• Be Prepared– There are many ways you should prepare yourself for the Career Fair. Doing research about a company or organization that you are interested in is very important. It is not a good idea to approach an employer and ask them what they do. You want to be prepared to talk to them about why you are interested in their company or organization and the different ways that you can fill their needs. You also want to prepare your “30 second spiel,” which highlights your resume, skills, and interests and it is always good to ask questions.
  • Follow up – After talking to an employer, ask for his/her business card and make sure to follow up with an email thanking them for their time and that you look forward to talking to them again in the future. You could even set up an informational interview which could get you connected to even more people.

These are some ways that you can turn a Career Fair into a job. Don’t be afraid to think about it as you interviewing employers to see if they fit your needs. You want to make sure you go in with a game plan and confidence, once you do that you will be ahead of everyone else.

Posted by Silver Trujillo, Career Services Assistant

Need a job, but no working experience?! No problem!

Every experience has its own uniqueness. Your resume is a very critical piece for you to land an interview; therefore it is important to market yourself in a way that will stand out to future employers.

Any experience can potentially persuade your future employers and therefore can be listed as a relevant experience. Students have a traditional view that if it’s not paid, then it’s not called a work-related experience. Rest assured that experience in leadership activities with an organization, volunteering at a hospital, or an internship abroad can all be listed under experience.

Here are some key factors to help you in perfecting that non-paid work experience resume:

1.      Leadership Activities: Leadership skills are very important to your future employers because it shows that you can delegate tasks, work in a team, and can communicate effectively with your group members.

2.      Volunteer Experience:  This shows that you are a committed and devoted person in making a difference in your community. Volunteer Experience is an excellent way to show that you have interpersonal skills and employers like to see your humanitarian side as well!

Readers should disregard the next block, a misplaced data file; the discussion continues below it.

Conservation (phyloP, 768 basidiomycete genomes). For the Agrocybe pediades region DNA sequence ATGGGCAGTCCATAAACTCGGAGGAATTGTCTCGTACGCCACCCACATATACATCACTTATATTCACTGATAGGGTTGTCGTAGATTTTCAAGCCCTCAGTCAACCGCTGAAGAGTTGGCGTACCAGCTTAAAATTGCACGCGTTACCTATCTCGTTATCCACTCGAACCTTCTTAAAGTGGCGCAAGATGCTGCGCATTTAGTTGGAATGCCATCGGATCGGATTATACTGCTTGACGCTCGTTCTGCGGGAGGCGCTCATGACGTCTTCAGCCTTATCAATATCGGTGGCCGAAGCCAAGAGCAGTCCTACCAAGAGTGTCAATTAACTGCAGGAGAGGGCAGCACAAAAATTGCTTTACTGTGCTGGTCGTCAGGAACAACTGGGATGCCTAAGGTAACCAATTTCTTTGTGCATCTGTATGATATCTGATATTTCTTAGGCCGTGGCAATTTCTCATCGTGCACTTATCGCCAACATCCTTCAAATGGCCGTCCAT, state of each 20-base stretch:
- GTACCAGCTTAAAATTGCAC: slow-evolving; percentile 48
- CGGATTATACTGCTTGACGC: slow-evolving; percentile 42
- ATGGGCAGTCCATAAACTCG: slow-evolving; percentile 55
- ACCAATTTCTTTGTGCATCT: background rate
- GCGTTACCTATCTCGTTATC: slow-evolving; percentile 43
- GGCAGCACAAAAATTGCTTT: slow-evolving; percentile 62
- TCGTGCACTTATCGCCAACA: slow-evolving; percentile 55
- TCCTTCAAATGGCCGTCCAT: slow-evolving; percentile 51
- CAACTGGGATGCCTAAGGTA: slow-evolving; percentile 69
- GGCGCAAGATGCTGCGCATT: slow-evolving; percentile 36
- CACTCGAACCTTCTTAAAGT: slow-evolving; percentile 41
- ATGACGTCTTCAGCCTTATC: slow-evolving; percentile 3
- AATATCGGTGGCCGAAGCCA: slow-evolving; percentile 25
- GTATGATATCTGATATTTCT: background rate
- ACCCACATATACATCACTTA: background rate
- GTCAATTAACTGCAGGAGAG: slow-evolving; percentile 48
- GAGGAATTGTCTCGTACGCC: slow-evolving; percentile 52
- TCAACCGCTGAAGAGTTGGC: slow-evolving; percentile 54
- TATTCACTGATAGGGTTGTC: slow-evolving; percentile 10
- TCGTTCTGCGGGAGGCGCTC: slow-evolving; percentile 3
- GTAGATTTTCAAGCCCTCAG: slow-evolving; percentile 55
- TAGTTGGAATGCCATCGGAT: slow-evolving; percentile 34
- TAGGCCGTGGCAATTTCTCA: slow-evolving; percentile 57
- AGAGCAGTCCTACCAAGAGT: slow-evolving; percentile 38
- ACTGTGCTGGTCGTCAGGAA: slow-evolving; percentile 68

3.      Internships: Regardless if they are Unpaid or Paid internships, both are good investments in your time. Internships create an opportunity for you to gain analytic skills, management skills and real-life working experience.

4.      Student clubs/Organizations: Don’t underestimate the knowledge of working with student clubs and organizations because you’re working with a diverse group of people with different backgrounds, therefore you’ll learn to be appreciative of multicultural perspectives. By involving in these clubs/organizations, you’ll be able make relationship with friends, campus faculty and staff, hence developing your network of support.

5.      Study Abroad: Studying abroad can also enhance your resume because it expands your horizon and exposes you to different cultures. This demonstrates to future employers that you are willing to learn new things and they’ll give you credit for your adaptability.

Don’t be afraid to list the above experiences in your resume because they will assist you in defining who you are and your ability to market yourself with high self-confidence. Be positive, honest, and professional when writing your resume.

Make sure to be selective, use power verbs and industrial buzz words to sizzle up your resume. YOU are the last piece of the puzzle that will connect you to success.

If you want resume assistance, don’t hesitate to come by Career Services Monday-Thursday between 1pm-4pm for feedback.

Reference: Quintessential Careers

Posted by Phi Vu, Career Services Assistant

Posted by Tim Chen, Career Services Career Assistant

With the school year coming to a close, it’s now a good time to look back and see what you have learned in the year.  Depending on your class, you might have gained a wide variety of experience.  These might include technical skills from application specific courses, communication skills from public speaking, management from working in club organizations, or leadership from group projects you were involved in.